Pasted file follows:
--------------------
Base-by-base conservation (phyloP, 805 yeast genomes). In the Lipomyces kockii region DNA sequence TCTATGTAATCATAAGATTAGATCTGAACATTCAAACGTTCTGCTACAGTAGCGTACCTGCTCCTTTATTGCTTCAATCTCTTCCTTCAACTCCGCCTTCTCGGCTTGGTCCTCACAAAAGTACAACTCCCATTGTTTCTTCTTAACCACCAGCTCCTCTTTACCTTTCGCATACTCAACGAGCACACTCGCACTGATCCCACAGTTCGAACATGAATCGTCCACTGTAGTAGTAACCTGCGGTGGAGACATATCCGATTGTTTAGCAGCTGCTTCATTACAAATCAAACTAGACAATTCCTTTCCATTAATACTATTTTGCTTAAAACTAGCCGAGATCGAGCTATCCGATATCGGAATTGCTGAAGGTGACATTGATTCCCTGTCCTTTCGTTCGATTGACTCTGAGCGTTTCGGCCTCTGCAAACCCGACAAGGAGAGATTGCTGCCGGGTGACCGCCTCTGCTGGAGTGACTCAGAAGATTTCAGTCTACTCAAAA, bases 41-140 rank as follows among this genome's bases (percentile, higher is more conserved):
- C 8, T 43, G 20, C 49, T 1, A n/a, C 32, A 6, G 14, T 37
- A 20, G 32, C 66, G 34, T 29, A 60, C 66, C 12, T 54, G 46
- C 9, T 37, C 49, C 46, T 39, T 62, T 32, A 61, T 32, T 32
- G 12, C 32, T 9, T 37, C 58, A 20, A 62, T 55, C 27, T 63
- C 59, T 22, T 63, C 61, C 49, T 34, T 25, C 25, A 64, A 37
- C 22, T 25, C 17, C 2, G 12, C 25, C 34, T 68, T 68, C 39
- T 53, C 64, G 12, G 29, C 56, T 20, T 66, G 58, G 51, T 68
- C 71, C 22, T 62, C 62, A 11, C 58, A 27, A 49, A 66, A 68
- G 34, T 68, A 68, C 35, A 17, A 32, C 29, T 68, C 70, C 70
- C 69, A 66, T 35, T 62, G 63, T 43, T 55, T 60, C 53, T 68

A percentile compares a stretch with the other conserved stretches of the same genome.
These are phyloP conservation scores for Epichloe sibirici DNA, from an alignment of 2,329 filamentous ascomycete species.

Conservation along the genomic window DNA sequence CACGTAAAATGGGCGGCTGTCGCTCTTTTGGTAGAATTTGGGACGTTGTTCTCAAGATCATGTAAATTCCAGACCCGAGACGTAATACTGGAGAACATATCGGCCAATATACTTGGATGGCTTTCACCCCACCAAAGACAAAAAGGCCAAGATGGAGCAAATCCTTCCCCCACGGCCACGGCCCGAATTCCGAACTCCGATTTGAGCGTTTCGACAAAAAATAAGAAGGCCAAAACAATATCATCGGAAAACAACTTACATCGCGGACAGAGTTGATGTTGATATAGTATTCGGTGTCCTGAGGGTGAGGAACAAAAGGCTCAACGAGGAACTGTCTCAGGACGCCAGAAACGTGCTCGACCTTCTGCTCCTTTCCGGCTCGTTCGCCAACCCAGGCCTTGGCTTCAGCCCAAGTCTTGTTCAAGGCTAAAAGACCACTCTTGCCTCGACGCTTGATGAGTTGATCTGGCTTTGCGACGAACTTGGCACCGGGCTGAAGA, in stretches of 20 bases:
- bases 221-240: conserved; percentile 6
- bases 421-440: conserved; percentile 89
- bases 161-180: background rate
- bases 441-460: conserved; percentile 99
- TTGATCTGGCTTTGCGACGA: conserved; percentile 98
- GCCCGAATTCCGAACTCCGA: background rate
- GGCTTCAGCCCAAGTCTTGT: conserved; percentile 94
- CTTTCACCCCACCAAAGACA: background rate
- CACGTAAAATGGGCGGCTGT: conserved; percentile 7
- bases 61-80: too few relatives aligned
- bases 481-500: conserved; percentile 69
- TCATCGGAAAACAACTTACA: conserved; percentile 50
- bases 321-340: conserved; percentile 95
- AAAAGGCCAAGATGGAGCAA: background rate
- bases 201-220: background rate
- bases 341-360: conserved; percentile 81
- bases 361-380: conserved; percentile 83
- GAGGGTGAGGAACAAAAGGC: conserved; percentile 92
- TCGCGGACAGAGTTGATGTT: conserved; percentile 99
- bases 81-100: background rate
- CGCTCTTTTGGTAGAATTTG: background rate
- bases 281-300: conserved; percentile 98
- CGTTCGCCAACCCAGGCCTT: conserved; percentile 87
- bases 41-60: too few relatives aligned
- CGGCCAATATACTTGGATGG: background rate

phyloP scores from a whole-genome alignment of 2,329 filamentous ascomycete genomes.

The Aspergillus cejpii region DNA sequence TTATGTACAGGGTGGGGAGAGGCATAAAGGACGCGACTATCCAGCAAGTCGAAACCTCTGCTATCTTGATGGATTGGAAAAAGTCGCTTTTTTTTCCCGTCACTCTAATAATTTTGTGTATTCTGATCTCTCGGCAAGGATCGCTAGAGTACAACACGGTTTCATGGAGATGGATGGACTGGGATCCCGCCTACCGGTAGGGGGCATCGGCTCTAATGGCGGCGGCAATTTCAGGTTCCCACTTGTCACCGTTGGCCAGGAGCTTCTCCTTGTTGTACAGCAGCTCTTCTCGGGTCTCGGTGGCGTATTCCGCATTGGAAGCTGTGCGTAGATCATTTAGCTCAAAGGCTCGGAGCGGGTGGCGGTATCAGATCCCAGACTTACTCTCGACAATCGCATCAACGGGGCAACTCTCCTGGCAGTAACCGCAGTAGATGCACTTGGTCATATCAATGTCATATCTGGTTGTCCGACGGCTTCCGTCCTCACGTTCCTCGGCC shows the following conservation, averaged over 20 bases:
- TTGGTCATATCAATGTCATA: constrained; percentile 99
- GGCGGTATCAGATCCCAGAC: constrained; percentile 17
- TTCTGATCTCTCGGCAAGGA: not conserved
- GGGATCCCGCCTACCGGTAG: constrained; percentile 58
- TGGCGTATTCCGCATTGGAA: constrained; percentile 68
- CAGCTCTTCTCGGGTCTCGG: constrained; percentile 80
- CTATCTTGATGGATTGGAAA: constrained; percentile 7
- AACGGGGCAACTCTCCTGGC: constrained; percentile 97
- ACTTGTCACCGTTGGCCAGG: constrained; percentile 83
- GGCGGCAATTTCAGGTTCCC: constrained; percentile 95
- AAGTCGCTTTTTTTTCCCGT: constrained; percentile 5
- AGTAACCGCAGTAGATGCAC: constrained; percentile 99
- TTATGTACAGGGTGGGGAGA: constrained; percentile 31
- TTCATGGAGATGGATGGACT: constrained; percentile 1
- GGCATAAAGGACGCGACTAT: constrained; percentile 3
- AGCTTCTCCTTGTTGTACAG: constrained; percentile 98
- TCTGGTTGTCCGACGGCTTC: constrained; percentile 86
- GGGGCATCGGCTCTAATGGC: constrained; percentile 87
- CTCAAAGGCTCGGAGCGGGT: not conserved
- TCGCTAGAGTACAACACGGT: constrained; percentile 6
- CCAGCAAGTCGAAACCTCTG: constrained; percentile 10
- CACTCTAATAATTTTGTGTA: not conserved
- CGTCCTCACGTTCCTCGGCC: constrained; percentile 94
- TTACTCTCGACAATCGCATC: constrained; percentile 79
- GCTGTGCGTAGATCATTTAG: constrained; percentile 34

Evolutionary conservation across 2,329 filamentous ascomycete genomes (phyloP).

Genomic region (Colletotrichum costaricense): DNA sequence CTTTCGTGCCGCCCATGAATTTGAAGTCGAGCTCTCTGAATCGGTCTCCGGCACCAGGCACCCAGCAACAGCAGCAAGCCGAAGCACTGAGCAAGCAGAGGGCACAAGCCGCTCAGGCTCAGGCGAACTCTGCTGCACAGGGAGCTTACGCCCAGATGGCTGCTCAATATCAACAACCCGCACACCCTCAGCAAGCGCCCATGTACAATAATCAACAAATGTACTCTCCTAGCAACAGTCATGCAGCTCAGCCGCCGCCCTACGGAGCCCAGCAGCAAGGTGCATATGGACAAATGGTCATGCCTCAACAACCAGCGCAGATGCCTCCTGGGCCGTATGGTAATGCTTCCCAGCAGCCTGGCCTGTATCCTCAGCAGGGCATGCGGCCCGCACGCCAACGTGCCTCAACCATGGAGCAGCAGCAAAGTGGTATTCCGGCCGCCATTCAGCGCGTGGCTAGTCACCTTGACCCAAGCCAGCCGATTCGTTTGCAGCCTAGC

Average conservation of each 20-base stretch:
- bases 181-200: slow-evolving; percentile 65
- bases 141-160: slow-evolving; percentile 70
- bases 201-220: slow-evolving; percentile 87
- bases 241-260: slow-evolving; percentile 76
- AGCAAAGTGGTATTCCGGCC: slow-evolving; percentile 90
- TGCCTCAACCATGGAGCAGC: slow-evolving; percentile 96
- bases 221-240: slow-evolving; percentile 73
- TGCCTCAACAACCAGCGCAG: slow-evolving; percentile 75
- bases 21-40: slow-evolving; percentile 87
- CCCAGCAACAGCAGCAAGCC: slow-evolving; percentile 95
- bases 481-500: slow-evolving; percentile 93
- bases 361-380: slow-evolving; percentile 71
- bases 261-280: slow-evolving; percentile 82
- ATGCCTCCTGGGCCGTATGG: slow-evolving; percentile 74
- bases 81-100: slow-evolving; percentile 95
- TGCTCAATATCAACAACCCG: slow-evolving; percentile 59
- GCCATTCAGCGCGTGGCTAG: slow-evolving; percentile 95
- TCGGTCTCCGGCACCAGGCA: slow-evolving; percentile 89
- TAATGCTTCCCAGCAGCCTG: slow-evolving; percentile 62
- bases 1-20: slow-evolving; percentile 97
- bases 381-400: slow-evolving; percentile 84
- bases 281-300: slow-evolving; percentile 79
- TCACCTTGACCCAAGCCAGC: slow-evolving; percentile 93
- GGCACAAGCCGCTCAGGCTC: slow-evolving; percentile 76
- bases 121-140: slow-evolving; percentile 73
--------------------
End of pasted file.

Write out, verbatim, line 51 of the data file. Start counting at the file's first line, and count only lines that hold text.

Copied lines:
- GGCGGCAATTTCAGGTTCCC: constrained; percentile 95